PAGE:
Dr. Georgiana Farrugia Bonnici is a Diagnostic Radiographer and Medical Doctor
OCD is characteristed by the symptoms of obsessions with or without the presence of compulsions. This disorder may present with widely varying patterns from one sufferer to another. OCD can be diagnosed when the obsessions or the compulsions consume excessive amounts of time in an individual’s life, causes significant distress and interference with one’s daily functioning at home or work, as well as a disruption in social activities and relationships.
The most frequent features that are typically associated with OCD may include signs such as repetitive counting or pursuing tasks in a very specific way, hair-pulling, self harm acts such as cutting, scratching, burning, hand-washing and body-cleaning repeatedly due to fear of contamination, or other continuous health preoccupations.
Obsessions can include: Irrational thoughts of harming others, doubting one’s religious or sexual orientation, thought ruminations against one’s control, hoarding, and being excessively preoccupied with symmetry and precision.
The diagnoses of OCD is based on the fact that something which is rationally correct to do can become irrational and unhealthy just through the number of times it is ritually repeated daily. This repetition eventually becomes exasperating. Any particular person is likely to not show all the above features at one go. Instead, they may exhibit one or two particular features, and then some time later; these feature subdue and other feature become evident.
Some OCD sufferers can have their symptoms accentuated by stressful events which after their resolution will lead to a diminution of the features of OCD. Other psychological disorders, such as depression, phobias and anxiety may also co-exist with OCD. OCD affects around 1 – 2 % of the general population, but with ongoing support and treatment, people can lead successful lives.
Cognitive behavioral therapy and psychotropic medications are the first-line treatments for OCD.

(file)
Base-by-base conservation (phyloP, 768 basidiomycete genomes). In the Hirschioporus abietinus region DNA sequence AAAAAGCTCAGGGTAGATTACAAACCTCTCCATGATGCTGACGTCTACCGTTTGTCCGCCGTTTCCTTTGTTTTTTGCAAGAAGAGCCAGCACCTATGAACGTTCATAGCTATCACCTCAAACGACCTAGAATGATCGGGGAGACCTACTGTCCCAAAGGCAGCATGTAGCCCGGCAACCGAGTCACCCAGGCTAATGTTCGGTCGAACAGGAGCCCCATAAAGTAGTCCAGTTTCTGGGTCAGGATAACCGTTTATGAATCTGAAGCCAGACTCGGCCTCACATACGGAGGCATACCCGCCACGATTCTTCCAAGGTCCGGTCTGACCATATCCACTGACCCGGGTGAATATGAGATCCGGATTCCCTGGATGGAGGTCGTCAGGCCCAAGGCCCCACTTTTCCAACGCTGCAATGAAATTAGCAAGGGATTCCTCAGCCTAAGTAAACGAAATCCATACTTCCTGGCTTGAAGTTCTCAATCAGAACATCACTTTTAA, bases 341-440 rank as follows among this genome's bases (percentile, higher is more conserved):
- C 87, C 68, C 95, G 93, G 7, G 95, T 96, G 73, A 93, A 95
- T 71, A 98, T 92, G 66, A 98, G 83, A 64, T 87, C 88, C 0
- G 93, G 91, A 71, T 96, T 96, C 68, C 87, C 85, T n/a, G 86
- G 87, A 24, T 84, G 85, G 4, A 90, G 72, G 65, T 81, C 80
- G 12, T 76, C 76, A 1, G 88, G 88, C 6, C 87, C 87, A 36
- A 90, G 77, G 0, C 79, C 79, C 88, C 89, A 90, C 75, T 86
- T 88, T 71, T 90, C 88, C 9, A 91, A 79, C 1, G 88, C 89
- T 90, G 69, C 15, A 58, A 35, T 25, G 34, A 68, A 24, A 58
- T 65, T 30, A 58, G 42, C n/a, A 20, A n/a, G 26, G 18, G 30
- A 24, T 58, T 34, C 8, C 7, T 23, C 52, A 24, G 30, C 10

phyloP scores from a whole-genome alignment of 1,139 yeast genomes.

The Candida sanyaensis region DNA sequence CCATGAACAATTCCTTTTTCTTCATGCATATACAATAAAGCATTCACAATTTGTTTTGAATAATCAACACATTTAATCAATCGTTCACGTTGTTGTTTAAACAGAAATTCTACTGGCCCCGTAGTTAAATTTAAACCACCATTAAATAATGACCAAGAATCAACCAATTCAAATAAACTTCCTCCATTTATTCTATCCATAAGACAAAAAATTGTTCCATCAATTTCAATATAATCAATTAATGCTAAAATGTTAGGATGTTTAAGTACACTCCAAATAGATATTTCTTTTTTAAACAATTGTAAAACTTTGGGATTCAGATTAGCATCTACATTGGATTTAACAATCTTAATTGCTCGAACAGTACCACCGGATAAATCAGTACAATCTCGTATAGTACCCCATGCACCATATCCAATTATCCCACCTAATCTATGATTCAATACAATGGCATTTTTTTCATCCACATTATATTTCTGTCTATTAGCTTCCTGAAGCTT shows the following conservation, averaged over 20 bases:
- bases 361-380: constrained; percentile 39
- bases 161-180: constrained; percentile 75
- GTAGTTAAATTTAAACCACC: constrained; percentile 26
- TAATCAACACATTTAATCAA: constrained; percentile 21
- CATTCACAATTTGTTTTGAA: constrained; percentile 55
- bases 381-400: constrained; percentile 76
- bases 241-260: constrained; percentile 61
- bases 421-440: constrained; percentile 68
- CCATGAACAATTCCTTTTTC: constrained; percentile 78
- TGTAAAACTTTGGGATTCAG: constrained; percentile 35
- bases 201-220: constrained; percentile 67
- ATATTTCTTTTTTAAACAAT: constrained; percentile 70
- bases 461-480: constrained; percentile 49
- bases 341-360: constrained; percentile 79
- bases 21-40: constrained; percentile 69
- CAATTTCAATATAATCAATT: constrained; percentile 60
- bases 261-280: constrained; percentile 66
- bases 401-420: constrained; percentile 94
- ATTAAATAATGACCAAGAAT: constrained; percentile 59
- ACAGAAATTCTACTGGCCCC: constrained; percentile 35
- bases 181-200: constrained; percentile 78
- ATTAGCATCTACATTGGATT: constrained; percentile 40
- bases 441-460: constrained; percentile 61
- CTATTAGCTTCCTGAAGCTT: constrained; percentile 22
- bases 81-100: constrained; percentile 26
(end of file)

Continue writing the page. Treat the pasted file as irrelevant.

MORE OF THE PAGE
Other forms of psychotherapy, such as psycho-dynamics and psycho-analysis may help in micro-managing some aspects of this disorder. Some symptoms may still persist; even following adequate treatment courses. Nonetheless, it is important to seek help whenever the need arises to ensure minimal work/life disturbances due to this particular condition.
If as an employer, you are concerned that an employee may be struggling with OCD, you should delve into the following questions:
- Is your employee consistently late or distressed when they arrive at work?
- Have they needed to take time off without giving a reason?
- Have they been more irritable than normal, or do they seem to respond badly in certain situations?
- Do they seem like they are struggling to concentrate on their work?
- Are they missing deadlines more often than normal, for no explained reason?
- Do they ask for reassurance about themselves or their work more than others?
- Do they avoid certain objects or situations?
Answering ‘yes’ to the questions above does not necessarily mean that someone has OCD, but it could be a sign that they are struggling and might require additional support. Work-friendly measures such as flexible working hours, allowing for time to de-stress through short, regular breaks, incentivating employees to have their own desks with minimal misplacing of items, as well as encouraging time off for any therapeutic interventions, with an opportunity to work from home may all prove beneficial; at least until someone gets back on track.
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